Training Season Begins! Day 1: Swimming

 In Renee's Journal, Swimming Training, Training for Freediving, Training for Freediving

After enjoying fine cheeses and delicious wines in the French Riviera, freediving in near freezing waters of Annecy Lake, seeing the beautiful green hillsides alongside snowcapped mountains in Switzerland, and an intensive five hour hike to San Fruttuoso in Italy, vacation is now over.

Today begins my freediving training regime. I’m at Stade Nautique in Saint Raphael, France and am rested, ready and excited. What better way to start than with a swimming session, one of the most effective ways to train for freediving.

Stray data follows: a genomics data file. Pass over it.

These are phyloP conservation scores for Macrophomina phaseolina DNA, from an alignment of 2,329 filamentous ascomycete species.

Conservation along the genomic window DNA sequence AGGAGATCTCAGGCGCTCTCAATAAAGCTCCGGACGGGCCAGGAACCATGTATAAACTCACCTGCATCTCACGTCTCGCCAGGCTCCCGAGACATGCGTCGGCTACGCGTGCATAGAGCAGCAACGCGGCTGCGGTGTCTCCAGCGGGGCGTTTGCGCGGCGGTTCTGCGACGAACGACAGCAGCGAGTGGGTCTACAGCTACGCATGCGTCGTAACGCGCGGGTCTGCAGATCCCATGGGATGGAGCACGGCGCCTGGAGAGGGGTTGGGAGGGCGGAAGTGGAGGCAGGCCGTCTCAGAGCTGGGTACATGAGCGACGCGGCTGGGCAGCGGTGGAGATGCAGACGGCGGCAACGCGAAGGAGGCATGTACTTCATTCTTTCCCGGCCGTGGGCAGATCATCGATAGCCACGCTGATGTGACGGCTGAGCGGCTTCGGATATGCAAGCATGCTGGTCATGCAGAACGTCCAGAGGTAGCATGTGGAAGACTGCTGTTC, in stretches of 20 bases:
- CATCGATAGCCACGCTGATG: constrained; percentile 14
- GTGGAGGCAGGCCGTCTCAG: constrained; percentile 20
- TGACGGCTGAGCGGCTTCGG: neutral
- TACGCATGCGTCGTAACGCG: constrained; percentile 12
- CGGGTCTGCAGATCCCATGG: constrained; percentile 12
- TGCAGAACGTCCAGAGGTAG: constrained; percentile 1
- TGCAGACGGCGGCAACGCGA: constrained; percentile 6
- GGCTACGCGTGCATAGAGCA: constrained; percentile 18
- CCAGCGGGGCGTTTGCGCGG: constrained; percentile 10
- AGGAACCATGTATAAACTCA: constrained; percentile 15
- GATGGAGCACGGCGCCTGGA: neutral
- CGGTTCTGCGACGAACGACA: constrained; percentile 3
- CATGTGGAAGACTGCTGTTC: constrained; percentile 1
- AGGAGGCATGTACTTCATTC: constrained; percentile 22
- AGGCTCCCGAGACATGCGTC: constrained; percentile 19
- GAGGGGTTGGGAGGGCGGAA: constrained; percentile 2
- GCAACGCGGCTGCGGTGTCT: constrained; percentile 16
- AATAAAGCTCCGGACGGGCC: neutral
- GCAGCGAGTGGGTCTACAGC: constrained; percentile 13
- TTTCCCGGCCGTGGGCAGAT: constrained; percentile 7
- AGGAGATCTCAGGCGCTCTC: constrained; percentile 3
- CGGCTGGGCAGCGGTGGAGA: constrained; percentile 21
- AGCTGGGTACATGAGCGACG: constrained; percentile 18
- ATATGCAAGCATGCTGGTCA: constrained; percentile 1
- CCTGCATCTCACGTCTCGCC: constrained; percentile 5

Today’s training is part of my three month physical preparation period. I’ll use this period to train anaerobic capacity and aerobic power, also known as VO2MAX. Aerobic power is essential for freediving because it measures the quantity of oxygen that the muscles are able to turn into energy in a unit of time (Pelizzari & Tovaglieri, 2004 p. 331). With a good VO2MAX and with aerobic training, I’ll have a larger red blood cell count, a higher amount of hemoglobin, lower resting heart rate and an elevated vital capacity, all vital for apnea. Also, I’ll better develop my tolerance to the high levels of lactic acid, which occurs towards the end of a dynamic or constant weight dive when muscles, especially my thigh muscles, begin burning, that’s due to the high amount of lactic acid in the muscle.

So the plan is as follows:

– Stretch – 15 minutes
– 200 m warm-up
– 4 x 100 crawl, with 10 second rest between
– 3 x 200 crawl, with 15 second rest between
– Swim 1 length slow, 1 length quick – 700 m
– Fin swimming – 15 minutes
– Stretch – 15 minutes

The session consists of three main parts; 1) stretching (before and after), 2) swimming and 3) fin swimming.